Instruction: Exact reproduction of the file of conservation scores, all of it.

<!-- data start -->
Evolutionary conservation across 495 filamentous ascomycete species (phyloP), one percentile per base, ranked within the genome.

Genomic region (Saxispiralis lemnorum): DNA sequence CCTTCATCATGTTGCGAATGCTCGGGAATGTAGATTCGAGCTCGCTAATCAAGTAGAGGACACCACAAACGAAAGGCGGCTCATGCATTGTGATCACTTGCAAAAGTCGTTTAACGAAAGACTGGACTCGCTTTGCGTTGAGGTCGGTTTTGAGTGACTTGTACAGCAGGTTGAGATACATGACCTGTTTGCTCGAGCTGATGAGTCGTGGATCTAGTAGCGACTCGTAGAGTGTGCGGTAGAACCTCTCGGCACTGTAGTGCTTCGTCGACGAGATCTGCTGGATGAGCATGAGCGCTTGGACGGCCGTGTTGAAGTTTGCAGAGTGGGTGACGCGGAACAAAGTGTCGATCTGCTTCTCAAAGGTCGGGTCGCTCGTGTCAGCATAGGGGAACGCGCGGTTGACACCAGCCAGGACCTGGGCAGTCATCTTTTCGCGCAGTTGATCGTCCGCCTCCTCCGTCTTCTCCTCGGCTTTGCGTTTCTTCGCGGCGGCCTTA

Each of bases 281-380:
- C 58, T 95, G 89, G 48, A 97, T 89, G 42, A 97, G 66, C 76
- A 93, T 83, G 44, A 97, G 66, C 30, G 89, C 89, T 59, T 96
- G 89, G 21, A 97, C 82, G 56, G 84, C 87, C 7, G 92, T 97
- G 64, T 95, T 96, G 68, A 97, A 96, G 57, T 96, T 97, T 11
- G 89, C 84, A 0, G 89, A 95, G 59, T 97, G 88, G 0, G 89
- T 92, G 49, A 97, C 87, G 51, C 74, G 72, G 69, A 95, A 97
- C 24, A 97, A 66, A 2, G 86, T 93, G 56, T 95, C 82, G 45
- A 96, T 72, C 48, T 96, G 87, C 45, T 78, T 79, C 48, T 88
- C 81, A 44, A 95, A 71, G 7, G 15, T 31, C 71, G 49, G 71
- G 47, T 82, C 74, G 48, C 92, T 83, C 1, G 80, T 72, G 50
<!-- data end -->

Evolutionary conservation across 495 filamentous ascomycete species (phyloP), one percentile per base, ranked within the genome.

Genomic region (Saxispiralis lemnorum): DNA sequence CCTTCATCATGTTGCGAATGCTCGGGAATGTAGATTCGAGCTCGCTAATCAAGTAGAGGACACCACAAACGAAAGGCGGCTCATGCATTGTGATCACTTGCAAAAGTCGTTTAACGAAAGACTGGACTCGCTTTGCGTTGAGGTCGGTTTTGAGTGACTTGTACAGCAGGTTGAGATACATGACCTGTTTGCTCGAGCTGATGAGTCGTGGATCTAGTAGCGACTCGTAGAGTGTGCGGTAGAACCTCTCGGCACTGTAGTGCTTCGTCGACGAGATCTGCTGGATGAGCATGAGCGCTTGGACGGCCGTGTTGAAGTTTGCAGAGTGGGTGACGCGGAACAAAGTGTCGATCTGCTTCTCAAAGGTCGGGTCGCTCGTGTCAGCATAGGGGAACGCGCGGTTGACACCAGCCAGGACCTGGGCAGTCATCTTTTCGCGCAGTTGATCGTCCGCCTCCTCCGTCTTCTCCTCGGCTTTGCGTTTCTTCGCGGCGGCCTTA

Each of bases 281-380:
- C 58, T 95, G 89, G 48, A 97, T 89, G 42, A 97, G 66, C 76
- A 93, T 83, G 44, A 97, G 66, C 30, G 89, C 89, T 59, T 96
- G 89, G 21, A 97, C 82, G 56, G 84, C 87, C 7, G 92, T 97
- G 64, T 95, T 96, G 68, A 97, A 96, G 57, T 96, T 97, T 11
- G 89, C 84, A 0, G 89, A 95, G 59, T 97, G 88, G 0, G 89
- T 92, G 49, A 97, C 87, G 51, C 74, G 72, G 69, A 95, A 97
- C 24, A 97, A 66, A 2, G 86, T 93, G 56, T 95, C 82, G 45
- A 96, T 72, C 48, T 96, G 87, C 45, T 78, T 79, C 48, T 88
- C 81, A 44, A 95, A 71, G 7, G 15, T 31, C 71, G 49, G 71
- G 47, T 82, C 74, G 48, C 92, T 83, C 1, G 80, T 72, G 50